Hong Sangsoo's latest revisits some favored subjects — love, loneliness, rice liquor — to disarming effect, with Kim Minhee as its aching heart.
“These are very simple pieces, but if you go deeper, they are more complicated.” So explains a minor character midway through Hong Sangsoo’s “On the Beach at Night Alone,” and while he’s referring in context to a series of children’s musical compositions, the line feels like a directive from Hong himself to viewers of his films. His latest, an elegantly bisected character study of a young actress gradually coming to terms with the end of an affair, is certainly simple in ways the director’s acolytes will cherish: unfussy in form, open in expression and gentle in reach as its maker revisits such recurring preoccupations as loneliness, regret and the value of love in life and art.
How complicated it is is another question. Though it’s less conceptually ambitious than 2015’s career high “Right Now, Wrong Then,” “On the Beach at Night Alone” nonetheless attains a kind of searching gravitas — thanks in no small part to a marvelous lead turn by Kim Minhee that subtly takes proceedings into a more abrasive register, as the full extent of her inner torment is revealed in the second half. As a disarming variation on a familiar Hong theme, this Berlinale competition entry should prove another day at the beach for the distributors and audiences who usually stump for his work.
Bar the odd zoom shot that remains a directorial signature of sorts, “On the Beach…” provides further evidence that Hong’s informal style is maturing into something a little crisper and more autumnal. As in “Right Now, Wrong Then,” much of its pathos lies in a clean-lined, two-part narrative structure: The relationship between those parts may seem more linear than in the previous, more whimsically speculative film, but the undefined chronological break between them marks a clear and disconcerting psychological shift in the protagonist Younghee (Kim), an achingly sensitive woman in whom time seems to open as many wounds as it heals.
The film opens with Younghee evidently in a state of emotional recovery: from what, exactly, is divulged at Hong’s characteristically sauntering pace. She has left Korea for Germany (Hamburg, it appears) to visit an older friend, Jeeyoung (Seo Younghwa, excellent), who headed west to clear her head after a divorce and wound up staying. Younghee, it turns out, is also putting physical distance between herself and a failed relationship — an affair with a married filmmaker — as well as putting her successful acting career on ice until she feels suitably healed.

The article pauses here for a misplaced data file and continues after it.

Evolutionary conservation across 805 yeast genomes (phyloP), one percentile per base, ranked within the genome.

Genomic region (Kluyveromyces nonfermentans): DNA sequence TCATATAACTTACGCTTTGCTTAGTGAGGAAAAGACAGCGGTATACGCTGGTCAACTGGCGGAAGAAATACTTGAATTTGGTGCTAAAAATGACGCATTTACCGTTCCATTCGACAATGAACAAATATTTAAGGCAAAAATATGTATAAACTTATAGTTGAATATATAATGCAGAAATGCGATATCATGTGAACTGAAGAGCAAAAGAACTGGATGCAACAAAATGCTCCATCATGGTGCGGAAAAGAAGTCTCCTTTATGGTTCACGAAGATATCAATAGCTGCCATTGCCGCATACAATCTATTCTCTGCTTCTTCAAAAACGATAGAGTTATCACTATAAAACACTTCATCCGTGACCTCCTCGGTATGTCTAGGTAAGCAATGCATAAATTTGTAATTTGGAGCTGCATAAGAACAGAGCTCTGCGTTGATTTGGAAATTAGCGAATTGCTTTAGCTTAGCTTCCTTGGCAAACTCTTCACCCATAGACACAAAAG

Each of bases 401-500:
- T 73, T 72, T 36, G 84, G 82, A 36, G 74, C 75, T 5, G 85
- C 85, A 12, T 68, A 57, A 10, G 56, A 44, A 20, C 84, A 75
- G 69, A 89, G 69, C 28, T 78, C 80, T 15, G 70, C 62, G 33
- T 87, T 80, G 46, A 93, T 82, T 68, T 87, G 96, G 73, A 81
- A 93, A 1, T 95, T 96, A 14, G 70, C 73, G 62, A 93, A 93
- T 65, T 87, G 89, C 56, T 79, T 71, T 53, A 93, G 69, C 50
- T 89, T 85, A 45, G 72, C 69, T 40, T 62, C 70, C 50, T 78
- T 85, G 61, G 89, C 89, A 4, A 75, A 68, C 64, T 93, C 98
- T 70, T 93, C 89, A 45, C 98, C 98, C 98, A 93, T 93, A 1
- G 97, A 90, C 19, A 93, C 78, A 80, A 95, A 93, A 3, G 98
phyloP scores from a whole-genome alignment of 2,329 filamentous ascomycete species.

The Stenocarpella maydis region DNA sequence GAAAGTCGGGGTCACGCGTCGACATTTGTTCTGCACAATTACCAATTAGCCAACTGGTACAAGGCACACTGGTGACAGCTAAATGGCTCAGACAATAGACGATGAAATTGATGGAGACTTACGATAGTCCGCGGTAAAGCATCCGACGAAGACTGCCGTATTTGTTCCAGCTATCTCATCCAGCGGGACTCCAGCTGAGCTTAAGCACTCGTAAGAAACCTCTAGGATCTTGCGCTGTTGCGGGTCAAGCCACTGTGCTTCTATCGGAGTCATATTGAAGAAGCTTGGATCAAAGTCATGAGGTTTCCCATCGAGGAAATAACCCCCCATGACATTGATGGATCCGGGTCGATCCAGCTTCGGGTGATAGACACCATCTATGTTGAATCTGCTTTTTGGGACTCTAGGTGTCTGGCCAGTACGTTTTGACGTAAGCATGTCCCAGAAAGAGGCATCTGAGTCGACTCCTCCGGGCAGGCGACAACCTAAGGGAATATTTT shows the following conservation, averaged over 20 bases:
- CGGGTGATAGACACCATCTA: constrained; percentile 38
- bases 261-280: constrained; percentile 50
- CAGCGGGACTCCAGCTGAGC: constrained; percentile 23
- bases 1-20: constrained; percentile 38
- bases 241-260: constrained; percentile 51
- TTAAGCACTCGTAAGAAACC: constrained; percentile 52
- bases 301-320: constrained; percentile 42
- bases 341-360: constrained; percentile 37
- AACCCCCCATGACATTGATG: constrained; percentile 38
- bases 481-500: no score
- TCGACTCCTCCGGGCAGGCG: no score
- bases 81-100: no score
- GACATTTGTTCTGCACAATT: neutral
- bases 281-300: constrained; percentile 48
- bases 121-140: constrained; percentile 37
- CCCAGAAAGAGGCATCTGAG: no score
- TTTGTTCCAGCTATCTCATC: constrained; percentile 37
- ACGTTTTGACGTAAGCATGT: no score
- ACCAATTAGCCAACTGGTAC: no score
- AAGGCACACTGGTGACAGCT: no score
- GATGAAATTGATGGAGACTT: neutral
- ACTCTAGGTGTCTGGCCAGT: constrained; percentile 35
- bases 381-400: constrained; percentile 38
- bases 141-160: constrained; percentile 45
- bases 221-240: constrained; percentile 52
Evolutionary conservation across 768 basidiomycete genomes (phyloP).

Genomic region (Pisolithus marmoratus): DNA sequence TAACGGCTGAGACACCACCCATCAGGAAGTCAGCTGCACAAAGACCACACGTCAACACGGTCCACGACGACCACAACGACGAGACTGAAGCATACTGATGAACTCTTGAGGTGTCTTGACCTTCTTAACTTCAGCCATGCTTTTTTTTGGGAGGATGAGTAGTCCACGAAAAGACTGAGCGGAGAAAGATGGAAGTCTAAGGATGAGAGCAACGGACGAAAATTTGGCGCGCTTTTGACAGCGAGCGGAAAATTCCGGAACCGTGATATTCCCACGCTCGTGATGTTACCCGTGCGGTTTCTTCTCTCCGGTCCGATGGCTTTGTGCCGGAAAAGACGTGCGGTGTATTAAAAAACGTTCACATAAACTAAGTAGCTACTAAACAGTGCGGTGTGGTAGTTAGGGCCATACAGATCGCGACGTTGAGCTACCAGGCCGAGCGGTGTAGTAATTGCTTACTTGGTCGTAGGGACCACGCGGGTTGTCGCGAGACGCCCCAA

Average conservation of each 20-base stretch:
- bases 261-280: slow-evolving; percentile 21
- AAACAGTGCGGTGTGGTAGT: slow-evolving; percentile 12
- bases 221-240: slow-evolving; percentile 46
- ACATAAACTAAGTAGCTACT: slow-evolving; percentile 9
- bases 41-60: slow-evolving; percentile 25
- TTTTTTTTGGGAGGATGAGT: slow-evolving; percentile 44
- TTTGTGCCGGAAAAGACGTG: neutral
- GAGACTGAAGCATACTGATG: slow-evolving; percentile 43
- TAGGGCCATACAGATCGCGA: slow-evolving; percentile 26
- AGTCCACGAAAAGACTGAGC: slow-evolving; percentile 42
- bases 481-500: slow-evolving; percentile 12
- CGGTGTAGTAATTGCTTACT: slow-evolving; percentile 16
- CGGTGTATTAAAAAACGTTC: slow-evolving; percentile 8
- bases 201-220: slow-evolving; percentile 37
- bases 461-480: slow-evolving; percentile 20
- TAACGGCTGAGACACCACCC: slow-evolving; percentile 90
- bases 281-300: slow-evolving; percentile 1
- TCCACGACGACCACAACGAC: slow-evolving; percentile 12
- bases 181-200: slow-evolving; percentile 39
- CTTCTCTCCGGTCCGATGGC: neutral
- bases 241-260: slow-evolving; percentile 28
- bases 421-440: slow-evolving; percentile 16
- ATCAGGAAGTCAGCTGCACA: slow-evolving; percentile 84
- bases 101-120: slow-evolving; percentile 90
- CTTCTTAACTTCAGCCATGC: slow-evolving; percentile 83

Yet what proved a therapeutic escape route for Jeeyoung — who has concluded, not at all unhappily, that she’s simply “the kind of person who lives alone” — has a more agitating effect on Younghee, who can’t leave the break-up behind, wondering out loud if the filmmaker misses her as much as she misses him. At this point, as if in sympathy with its psychologically cornered protagonist, the film fades to black and starts again, complete with new cast credits. We open on Younghee seated in an empty cinema at the end of a screening, almost as if she’s just watched the same depiction we did of her recent past. Could that German sojourn have been a daydream, an actor’s dramatic internal interpretation of what took place, or what might have been? Hong, ever puckish, doesn’t steer the viewer too strongly.
Either way, Younghee is back in her coastal home city of Gangneung in South Korea, still at a loss over how, in her words, “to resolve what it is that I want.” Her relationship to the past is still a fractious one, tainting her interactions with old friends and acquaintances surprised by her new, distant froideur. Over a sequence of late nights drinking soju rice liquor — the trusty dramatic lubricant of many a Hong film — a number of confessions emerge, as our heroine alternates between lashing out and lacerating herself in pursuit of romantic closure. “I harass people and destroy everything,” she says with resigned nonchalance, though in the event a reunion with the architect of her heartbreak, she still has plenty of blame to assign.
Kim (whom many previously unacquainted viewers will now recognize from her turn in last year’s “The Handmaiden”) works wonders with one of Hong’s most purely melancholic leads, muddling her self-pity with sharp, pained stabs of frank self-awareness too. It’s a subtle, intuitive performance that very much dictates the varying pace and tenor of largely conversational scenes that might, in the wrong hands, seem samey.
Hong’s pale-toned aesthetic is likewise differentiated by fine degrees across the film’s two parts, with the musical motif of Schubert’s String Quintet in C Major as a unifying ribbon. Two cinematographers (Kim Hyungkoo and Park Hongyeol, respectively) put a slightly different light and temperature on matters, though the eponymous beach, whether in Germany or Korea, is a uniformly chilly sanctuary — supporting Younghee’s assertion that she’s “even more lonely in a beautiful landscape.”